First, let's get one thing straight from the off: we are NOT anti-3D. In fact, the experiences we've had of 3D so far have mostly turned us from arch-sceptics into cautious fans. But our 3D experience to date has also highlighted a few areas that the AV world needs to crack before 3D becomes the all-conquering force it has the potential to be.
The first of these issues is something called crosstalk interference. This appears in 3D pictures as a sort of double ghosting effect around specific types of image content; usually - though not exclusively - small, bright, or background objects. A great example of this can be seen during the Golden Gate bridge sequence in the first full HD 3D Blu-ray, Monsters Vs Aliens. The struts and cables of the bridge are clearly duplicated to left and right when shown on some 3D screens.
When it occurs, crosstalk can make the image look unfocussed, and lead to eye strain as they try and bring the ghosting images back together. In other words, crosstalk really can be very detrimental to a 3D experience, making long-term viewing tiring, and reducing the picture's apparent definition.
Every 3D screen we've seen so far has exhibited crosstalk noise to some degree. But while it appeared quite consistently on Samsung's LED 3D TVs, it only appeared very rarely on Panasonic's 3D plasma TVs.
To some extent this is as we would expect, since response time issues with screens are a major contributing factor to crosstalk noise, and LED/LCD TVs have much longer response times than plasma screens. But the extent of the difference between the LCD and plasma screens we've seen so far has been startling, despite Samsung putting massive technical effort into combating the problem. So it suggests that LCD manufacturers, at least, have a real struggle on their hands to sort this crucial issue out.
Connected to this crosstalk problem, in our opinion, is the much-talked about issue of health concerns when watching 3D. We actually believe these concerns have generally been hugely exaggerated by the media. But there's no denying that if a screen or source displays a lot of crosstalk noise, you can start to feel quite tired and even a bit headachy if you keep trying to resolve the crosstalk problems rather than trying to 'tune them out'.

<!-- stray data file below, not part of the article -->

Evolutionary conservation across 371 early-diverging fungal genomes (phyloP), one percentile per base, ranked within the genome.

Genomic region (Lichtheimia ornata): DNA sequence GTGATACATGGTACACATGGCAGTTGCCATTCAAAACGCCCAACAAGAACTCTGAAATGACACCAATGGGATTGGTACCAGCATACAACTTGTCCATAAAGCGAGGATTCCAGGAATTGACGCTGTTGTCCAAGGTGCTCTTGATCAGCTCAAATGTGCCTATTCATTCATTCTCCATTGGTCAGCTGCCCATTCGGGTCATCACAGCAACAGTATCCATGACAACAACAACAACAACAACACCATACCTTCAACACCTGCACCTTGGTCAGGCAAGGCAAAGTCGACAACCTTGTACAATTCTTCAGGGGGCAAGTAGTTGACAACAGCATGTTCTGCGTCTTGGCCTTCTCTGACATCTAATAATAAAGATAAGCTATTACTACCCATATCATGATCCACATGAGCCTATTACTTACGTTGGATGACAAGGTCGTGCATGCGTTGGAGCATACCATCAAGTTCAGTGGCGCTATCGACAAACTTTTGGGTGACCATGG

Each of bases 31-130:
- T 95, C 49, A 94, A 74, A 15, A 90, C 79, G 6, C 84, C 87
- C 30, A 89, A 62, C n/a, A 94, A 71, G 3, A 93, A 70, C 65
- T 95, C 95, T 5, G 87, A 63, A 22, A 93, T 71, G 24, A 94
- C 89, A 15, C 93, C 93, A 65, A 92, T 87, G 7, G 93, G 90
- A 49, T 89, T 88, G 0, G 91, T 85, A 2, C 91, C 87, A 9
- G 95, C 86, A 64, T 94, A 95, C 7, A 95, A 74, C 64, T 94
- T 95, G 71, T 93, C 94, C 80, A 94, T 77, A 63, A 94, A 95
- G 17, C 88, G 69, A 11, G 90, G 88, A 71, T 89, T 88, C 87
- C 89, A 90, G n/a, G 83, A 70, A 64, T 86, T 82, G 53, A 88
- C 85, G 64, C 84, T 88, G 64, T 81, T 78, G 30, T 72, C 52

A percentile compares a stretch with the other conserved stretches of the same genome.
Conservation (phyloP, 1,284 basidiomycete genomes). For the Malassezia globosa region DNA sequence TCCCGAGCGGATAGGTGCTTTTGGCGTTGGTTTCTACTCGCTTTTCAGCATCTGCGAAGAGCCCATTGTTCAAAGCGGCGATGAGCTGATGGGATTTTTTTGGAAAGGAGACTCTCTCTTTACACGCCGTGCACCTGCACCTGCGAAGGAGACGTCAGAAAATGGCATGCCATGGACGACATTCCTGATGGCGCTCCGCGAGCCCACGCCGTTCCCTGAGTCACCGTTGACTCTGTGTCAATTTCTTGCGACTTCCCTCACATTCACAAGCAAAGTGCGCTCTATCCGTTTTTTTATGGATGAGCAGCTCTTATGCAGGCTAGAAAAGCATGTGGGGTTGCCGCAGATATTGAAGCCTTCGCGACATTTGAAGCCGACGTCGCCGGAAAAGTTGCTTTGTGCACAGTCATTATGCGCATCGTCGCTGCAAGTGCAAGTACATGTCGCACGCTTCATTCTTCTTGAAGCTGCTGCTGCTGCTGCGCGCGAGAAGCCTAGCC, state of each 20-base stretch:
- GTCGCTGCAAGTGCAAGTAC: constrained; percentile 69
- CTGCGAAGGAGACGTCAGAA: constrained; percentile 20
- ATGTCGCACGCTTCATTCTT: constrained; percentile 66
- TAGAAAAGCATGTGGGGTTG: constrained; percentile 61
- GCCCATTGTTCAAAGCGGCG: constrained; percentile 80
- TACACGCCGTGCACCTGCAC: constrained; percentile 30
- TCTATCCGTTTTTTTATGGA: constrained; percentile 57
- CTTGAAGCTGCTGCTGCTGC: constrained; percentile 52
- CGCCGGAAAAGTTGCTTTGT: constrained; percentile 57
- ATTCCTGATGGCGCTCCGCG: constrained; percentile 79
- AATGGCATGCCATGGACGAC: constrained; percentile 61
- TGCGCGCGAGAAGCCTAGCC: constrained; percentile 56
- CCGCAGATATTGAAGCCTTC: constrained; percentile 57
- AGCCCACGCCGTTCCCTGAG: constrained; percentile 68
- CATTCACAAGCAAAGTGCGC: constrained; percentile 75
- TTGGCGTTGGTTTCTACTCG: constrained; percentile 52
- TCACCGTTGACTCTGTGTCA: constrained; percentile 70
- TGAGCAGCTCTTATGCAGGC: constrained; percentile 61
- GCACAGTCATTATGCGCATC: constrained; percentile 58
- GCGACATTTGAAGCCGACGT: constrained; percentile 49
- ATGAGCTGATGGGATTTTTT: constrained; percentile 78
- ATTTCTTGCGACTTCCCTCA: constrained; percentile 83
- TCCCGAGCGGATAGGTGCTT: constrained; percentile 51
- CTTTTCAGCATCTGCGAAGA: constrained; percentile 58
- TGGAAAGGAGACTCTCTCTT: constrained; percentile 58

Another potential barrier to widespread 3D adoption is the new glasses you have to wear. The basic fact that you have to wear glasses at all bugs a lot of people; if we had a pound for every time someone had asked us when 3D will be possible without having to wear glasses, we'd already be pleasantly well off.
It doesn't help that the quality of the glasses we've seen so far has been pretty uninspired. Panasonic's models are particularly uncomfortable if worn for an extended period of time.
But where the whole glasses issue really escalates is with their cost. For the essential shutter-based electronics in new 3D glasses mean that we've so far seen them costing anywhere between £80 and £120 a pair. Ouch.
Samsung gives one pair away with their 3D TVs (once you've registered your purchase with them), and Panasonic gives away two pairs. But anyone with a family will have to buy extra pairs if they want everyone to enjoy the 3D experience, adding substantially to the already high costs involved with buying into the 3D world.
To make this worse, it might well amaze you to know that one AV brands' 3D glasses aren't necessarily compatible with another brand's 3D glasses. In other words, if one of your friends has a Panasonic 3D TV and he brings his glasses round to watch something on your Samsung 3D TV, his glasses won't work with your TV. And vice versa. And so far as we know, Sony's glasses also won't work properly with either the Panasonic or Samsung 3D screens.
Although this sounds totally daft, to be fair we kind of understand it. For the different characteristics of different types and makes of 3D screen really need to be accompanied by specialised glass technology to get the best 3D performance possible.
However, these sort of technicalities are hardly likely to interest mainstream buyers, who will instead just feel that the glass compatibility issues totally undermine the much-lauded supposed industry-wide support for a single HD 3D standard. As well as diminishing 3D's all-important potential as a social 'event' (rather than every day) experience.